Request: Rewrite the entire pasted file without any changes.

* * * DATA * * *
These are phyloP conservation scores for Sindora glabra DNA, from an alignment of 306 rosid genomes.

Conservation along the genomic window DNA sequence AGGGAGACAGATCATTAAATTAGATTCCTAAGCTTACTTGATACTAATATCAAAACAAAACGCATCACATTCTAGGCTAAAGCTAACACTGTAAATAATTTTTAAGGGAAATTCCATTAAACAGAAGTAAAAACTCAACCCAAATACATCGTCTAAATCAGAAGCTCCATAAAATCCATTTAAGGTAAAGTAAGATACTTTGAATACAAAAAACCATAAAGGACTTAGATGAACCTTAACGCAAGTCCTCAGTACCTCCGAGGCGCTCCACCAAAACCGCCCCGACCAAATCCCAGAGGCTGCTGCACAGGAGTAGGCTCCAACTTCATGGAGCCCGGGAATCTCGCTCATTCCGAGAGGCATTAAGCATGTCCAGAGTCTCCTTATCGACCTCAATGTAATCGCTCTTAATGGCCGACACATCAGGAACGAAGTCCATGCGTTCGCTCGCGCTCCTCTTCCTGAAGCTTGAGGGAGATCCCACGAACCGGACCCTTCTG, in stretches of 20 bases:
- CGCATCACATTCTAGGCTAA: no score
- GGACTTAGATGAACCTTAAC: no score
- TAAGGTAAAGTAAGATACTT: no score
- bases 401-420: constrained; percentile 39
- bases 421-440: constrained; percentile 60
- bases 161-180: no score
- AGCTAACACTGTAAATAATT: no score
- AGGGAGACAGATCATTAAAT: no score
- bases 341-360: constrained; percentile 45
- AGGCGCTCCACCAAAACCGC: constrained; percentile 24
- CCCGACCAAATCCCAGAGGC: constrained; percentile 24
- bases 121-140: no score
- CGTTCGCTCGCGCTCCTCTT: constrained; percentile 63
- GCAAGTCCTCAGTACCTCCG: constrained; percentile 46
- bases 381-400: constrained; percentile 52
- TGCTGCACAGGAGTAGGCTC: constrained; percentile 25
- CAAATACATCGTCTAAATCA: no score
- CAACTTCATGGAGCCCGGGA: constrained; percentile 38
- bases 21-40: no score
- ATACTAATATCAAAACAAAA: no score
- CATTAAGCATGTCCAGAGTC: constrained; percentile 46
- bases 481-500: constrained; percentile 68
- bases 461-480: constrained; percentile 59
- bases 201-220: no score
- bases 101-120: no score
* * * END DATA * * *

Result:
These are phyloP conservation scores for Sindora glabra DNA, from an alignment of 306 rosid genomes.

Conservation along the genomic window DNA sequence AGGGAGACAGATCATTAAATTAGATTCCTAAGCTTACTTGATACTAATATCAAAACAAAACGCATCACATTCTAGGCTAAAGCTAACACTGTAAATAATTTTTAAGGGAAATTCCATTAAACAGAAGTAAAAACTCAACCCAAATACATCGTCTAAATCAGAAGCTCCATAAAATCCATTTAAGGTAAAGTAAGATACTTTGAATACAAAAAACCATAAAGGACTTAGATGAACCTTAACGCAAGTCCTCAGTACCTCCGAGGCGCTCCACCAAAACCGCCCCGACCAAATCCCAGAGGCTGCTGCACAGGAGTAGGCTCCAACTTCATGGAGCCCGGGAATCTCGCTCATTCCGAGAGGCATTAAGCATGTCCAGAGTCTCCTTATCGACCTCAATGTAATCGCTCTTAATGGCCGACACATCAGGAACGAAGTCCATGCGTTCGCTCGCGCTCCTCTTCCTGAAGCTTGAGGGAGATCCCACGAACCGGACCCTTCTG, in stretches of 20 bases:
- CGCATCACATTCTAGGCTAA: no score
- GGACTTAGATGAACCTTAAC: no score
- TAAGGTAAAGTAAGATACTT: no score
- bases 401-420: constrained; percentile 39
- bases 421-440: constrained; percentile 60
- bases 161-180: no score
- AGCTAACACTGTAAATAATT: no score
- AGGGAGACAGATCATTAAAT: no score
- bases 341-360: constrained; percentile 45
- AGGCGCTCCACCAAAACCGC: constrained; percentile 24
- CCCGACCAAATCCCAGAGGC: constrained; percentile 24
- bases 121-140: no score
- CGTTCGCTCGCGCTCCTCTT: constrained; percentile 63
- GCAAGTCCTCAGTACCTCCG: constrained; percentile 46
- bases 381-400: constrained; percentile 52
- TGCTGCACAGGAGTAGGCTC: constrained; percentile 25
- CAAATACATCGTCTAAATCA: no score
- CAACTTCATGGAGCCCGGGA: constrained; percentile 38
- bases 21-40: no score
- ATACTAATATCAAAACAAAA: no score
- CATTAAGCATGTCCAGAGTC: constrained; percentile 46
- bases 481-500: constrained; percentile 68
- bases 461-480: constrained; percentile 59
- bases 201-220: no score
- bases 101-120: no score